Graves’ disease is the most frequent cause of hyperthyroidism in young women. This auto-immune disease is due to the production of class 1 IgG stimulating the TSH receptor. These antibodies are produced secondary to a Th1 immune response in which interferon gamma plays a key role. Vaccination is ongoing worldwide against SARS-CoV-2 and some of the vaccines include mRNA which seems to stimulate the Th1 immune response. Here, we report a case of recurrence of hyperthyroidism due to Graves’ disease following mRNA vaccination and discuss the possible implicated mechanism. This observation argues for a systematic study of a population of patients with previous Graves’ disease in order to assess the risk of recurrence following vaccination.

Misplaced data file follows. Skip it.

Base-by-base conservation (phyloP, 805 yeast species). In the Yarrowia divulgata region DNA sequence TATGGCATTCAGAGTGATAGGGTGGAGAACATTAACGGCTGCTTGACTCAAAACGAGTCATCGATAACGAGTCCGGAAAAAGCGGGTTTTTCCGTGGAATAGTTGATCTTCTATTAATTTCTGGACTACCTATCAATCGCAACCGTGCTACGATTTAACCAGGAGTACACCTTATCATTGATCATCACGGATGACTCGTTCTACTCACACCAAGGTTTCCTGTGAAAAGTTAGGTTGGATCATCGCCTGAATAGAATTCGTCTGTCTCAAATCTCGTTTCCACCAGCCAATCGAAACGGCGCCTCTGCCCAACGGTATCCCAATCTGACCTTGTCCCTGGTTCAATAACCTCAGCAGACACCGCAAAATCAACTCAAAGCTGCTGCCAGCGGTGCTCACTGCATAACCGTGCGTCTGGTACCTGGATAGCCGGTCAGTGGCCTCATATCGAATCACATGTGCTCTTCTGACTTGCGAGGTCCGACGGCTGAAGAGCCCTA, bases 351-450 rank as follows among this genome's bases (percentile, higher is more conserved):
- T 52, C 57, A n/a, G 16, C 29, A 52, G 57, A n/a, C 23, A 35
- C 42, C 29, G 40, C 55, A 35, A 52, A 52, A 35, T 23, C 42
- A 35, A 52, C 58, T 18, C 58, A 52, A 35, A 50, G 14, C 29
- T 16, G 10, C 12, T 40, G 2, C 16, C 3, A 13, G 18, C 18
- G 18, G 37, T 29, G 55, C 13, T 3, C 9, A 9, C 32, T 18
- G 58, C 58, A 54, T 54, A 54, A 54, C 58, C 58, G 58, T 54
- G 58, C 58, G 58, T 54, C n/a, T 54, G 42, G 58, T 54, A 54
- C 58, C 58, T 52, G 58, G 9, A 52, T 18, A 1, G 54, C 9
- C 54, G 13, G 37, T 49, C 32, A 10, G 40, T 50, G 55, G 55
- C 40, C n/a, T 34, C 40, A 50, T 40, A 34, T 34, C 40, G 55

The neutrophil-to-lymphocyte ratio (NLR) could be a predictive factor of severe COVID-19. However, most relevant studies are retrospective, and the optimal NLR cut-off point has not been determined. The objective of our research was identification and validation of the best NLR cut-off value on admission that could predict high in-hospital mortality in COVID-19 patients. Methods: Medical files of all patients admitted for COVID-19 pneumonia in our dedicated COVID-units between March and April 2020 (derivation cohort) and between October and December 2020 (validation cohort) were reviewed. Results: Two hundred ninety-nine patients were included in the study (198 in the derivation and 101 in the validation cohort, respectively). Youden's J statistic in the derivation cohort determined the optimal cut-off value for the performance of NLR at admission to predict mortality in hospitalized patients with COVID-19. The NLR cut-off value of 5.94 had a sensitivity of 62% and specificity of 64%. In ROC curve analysis, the AUC was 0.665 [95% CI 0.530-0.801, p= 0.025]. In the validation cohort, the best predictive cut-off value of NLR was 6.4, which corresponded to a sensitivity of 63% and a specificity of 64% with AUC 0.766 [95% CI 0.651-0.881, p <0.001]. When the NLR cut-off value of 5.94 was applied in the validation cohort, there was no significant difference in death and survival in comparison with the derivation NLR cut-off. Net reclassification improvement (NRI) analysis showed no significant classification change in outcome between both NLR cut-off values (NRI:0.012, p=0.31). Conclusion:In prospective analysis, an NLR value of 5.94 predicted high in-hospital mortality upon admission in patients hospitalized for COVID-19 pneumonia.
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